Certain provincial vehicle Acts permit an officer to conduct an inventory search of a vehicle that is being impounded. This also applies where a vehicle is being seized due to being parked in an unsafe location.
The rationale for the power to do an inventory does not flow from the nature of the investigation but rather is based on the interests of:
- person who owns the property and wishes the police to safeguard the property while it is in police custody;
- public safety who are concerned contraband being held by police or in authorized storage facilities;
- police desire to protect against civil liability for loss or damage to property found in the vehicle.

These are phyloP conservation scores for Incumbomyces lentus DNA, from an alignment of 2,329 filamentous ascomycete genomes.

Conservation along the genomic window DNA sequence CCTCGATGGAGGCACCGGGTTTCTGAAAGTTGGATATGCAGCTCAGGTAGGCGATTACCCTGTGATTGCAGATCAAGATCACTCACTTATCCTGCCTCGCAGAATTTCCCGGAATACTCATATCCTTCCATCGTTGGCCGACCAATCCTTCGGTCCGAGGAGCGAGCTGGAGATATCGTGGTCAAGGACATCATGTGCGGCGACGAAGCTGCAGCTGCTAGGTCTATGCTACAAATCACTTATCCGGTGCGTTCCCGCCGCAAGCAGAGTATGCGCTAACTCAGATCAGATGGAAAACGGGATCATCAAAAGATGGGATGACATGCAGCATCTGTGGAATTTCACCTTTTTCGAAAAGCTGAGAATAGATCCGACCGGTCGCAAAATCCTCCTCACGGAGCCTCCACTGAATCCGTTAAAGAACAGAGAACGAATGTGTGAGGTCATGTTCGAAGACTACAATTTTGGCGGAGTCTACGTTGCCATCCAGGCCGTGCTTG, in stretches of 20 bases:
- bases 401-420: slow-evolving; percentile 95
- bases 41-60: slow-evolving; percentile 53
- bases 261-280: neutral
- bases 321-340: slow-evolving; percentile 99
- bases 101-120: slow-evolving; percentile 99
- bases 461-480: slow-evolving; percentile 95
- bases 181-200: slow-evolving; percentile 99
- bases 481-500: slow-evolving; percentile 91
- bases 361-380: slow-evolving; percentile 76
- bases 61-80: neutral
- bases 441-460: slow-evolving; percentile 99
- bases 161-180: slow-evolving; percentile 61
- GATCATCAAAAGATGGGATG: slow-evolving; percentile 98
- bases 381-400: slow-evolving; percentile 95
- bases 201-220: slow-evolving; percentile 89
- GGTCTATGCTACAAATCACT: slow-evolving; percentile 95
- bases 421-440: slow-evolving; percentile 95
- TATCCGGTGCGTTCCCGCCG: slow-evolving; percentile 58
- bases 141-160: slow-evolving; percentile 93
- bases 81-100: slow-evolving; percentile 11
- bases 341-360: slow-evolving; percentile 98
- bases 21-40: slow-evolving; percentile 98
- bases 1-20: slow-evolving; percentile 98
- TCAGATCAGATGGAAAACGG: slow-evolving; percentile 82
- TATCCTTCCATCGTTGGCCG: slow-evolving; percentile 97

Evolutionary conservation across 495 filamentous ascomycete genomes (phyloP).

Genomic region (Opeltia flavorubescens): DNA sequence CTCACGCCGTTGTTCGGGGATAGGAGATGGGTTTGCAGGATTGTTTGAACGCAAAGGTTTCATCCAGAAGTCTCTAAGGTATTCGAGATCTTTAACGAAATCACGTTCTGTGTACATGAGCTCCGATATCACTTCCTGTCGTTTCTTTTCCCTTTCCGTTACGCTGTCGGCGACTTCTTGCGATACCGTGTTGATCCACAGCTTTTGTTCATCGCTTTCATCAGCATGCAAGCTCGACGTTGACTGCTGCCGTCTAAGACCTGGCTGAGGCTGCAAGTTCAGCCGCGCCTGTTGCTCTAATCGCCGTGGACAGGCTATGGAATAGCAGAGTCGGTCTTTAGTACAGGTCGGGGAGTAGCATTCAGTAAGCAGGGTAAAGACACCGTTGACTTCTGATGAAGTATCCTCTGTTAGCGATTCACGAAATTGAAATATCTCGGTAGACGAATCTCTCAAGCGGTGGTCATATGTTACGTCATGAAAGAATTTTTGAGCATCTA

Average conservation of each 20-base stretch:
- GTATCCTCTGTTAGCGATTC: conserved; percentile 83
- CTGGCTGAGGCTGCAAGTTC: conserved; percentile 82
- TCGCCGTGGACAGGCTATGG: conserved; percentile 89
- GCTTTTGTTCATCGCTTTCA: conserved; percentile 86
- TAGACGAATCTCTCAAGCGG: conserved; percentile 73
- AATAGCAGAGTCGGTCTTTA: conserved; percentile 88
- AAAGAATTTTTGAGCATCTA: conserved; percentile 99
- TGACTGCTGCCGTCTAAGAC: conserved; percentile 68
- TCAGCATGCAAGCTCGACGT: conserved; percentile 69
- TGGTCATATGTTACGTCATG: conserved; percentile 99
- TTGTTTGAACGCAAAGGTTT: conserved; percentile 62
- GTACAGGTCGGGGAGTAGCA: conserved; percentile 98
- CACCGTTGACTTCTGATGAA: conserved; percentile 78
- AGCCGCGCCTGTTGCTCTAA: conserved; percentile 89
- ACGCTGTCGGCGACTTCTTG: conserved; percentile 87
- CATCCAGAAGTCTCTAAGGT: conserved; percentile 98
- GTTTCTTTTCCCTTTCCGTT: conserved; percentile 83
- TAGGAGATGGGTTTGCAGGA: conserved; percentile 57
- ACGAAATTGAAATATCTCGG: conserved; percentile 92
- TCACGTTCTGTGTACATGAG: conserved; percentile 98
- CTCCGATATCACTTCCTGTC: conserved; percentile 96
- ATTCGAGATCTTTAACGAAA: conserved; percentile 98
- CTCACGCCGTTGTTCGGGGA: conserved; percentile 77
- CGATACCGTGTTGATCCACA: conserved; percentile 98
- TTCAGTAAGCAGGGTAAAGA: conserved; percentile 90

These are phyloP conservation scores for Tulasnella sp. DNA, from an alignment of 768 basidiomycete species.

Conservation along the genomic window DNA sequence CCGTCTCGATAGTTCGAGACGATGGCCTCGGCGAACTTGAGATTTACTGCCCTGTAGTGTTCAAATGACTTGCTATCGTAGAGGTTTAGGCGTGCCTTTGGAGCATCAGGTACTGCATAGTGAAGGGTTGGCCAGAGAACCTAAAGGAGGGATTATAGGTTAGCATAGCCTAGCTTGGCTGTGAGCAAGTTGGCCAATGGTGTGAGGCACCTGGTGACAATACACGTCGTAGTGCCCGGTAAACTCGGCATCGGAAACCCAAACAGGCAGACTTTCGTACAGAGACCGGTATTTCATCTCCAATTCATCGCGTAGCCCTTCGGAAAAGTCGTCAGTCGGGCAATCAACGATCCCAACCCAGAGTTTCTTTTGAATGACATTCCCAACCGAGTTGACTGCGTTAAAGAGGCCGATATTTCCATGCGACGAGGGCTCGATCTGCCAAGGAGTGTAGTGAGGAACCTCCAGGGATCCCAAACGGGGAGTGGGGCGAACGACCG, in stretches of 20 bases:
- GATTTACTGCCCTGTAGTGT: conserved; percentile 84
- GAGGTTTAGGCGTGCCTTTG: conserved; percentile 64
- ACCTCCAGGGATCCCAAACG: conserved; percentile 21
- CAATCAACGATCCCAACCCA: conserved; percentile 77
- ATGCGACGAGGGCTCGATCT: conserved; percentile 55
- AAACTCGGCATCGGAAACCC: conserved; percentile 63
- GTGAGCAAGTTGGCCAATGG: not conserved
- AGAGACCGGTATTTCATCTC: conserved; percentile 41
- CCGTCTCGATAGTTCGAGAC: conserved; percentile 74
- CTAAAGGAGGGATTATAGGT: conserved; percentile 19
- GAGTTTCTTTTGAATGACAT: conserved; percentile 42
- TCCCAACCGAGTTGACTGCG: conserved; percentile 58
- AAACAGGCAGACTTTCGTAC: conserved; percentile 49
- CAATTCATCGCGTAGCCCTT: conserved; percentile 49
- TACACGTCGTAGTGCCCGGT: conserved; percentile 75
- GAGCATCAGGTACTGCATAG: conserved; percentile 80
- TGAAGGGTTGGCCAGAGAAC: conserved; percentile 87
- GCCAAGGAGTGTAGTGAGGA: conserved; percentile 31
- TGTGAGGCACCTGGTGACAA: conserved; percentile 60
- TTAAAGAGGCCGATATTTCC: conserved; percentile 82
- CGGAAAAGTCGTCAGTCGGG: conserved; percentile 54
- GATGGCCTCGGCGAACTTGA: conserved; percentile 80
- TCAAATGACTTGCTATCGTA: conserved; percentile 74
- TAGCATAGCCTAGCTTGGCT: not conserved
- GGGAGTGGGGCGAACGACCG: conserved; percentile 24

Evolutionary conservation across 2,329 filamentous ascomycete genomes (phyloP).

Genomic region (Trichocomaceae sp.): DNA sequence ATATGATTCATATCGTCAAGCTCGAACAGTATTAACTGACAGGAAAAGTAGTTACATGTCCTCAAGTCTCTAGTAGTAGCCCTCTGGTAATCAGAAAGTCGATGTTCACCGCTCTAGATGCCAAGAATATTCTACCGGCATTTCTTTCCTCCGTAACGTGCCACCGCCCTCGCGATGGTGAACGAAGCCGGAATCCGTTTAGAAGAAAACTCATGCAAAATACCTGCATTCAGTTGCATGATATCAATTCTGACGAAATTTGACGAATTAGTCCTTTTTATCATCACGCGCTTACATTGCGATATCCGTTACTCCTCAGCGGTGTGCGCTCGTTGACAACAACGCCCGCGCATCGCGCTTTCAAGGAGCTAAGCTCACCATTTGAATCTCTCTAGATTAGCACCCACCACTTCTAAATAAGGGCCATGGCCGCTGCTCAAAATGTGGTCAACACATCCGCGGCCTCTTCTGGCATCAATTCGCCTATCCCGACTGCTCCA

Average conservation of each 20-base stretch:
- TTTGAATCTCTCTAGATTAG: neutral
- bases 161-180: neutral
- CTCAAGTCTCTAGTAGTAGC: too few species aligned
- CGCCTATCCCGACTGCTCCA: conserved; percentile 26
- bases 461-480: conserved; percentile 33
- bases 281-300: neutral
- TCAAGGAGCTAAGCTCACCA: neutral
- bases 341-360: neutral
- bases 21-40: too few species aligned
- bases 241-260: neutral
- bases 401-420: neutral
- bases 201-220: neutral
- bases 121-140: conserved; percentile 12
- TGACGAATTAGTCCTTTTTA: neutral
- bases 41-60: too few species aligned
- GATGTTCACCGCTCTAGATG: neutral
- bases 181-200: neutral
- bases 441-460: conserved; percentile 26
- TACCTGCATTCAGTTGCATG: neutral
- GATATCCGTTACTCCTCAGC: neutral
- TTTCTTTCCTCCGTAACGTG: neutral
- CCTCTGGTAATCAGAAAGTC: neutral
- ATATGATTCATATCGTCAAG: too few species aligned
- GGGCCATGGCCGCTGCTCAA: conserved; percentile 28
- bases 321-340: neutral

A decision on the part of police to have a vehicle towed does not necessarily always justify an inventory search. The police should turn their mind to other options besides impounding the vehicle.
Contents of Bags
The power to conduct inventory searches of vehicles may also permits the opening and examining of the contents of bags found within the vehicle.
Inventory searches do not extent to situations where an officer is assisting a sheriff's officer in executing an eviction order, such that bags are opened for examination.
e.g. Highway Traffic Act (ON), s. 172
R v Russell, 2017 BCPC 60 (CanLII) - re s. 188 of BC Motor Vehicle Act
R v Cooper, 2016 BCPC 259 (CanLII) at para 16
R v Wint, (2009) 2009 ONCA 52 (CanLII), 93 O.R. 514 (Ont.C.A.)
R v Nicolosi (1998) 1998 CanLII 2006 (ON CA), 127 CCC (3d) 176 (Ont.C.A.)
R v Ellis, 2013 ONSC 1494 (CanLII)
R v Harflett, 2016 ONCA 248 (CanLII)
- e.g. R v Martin, 2012 ONSC 2298(*no CanLII links)
- R v Wint, 2009 ONCA 52 (CanLII)
- R v Stevens, 2011 ONCA 504 (CanLII)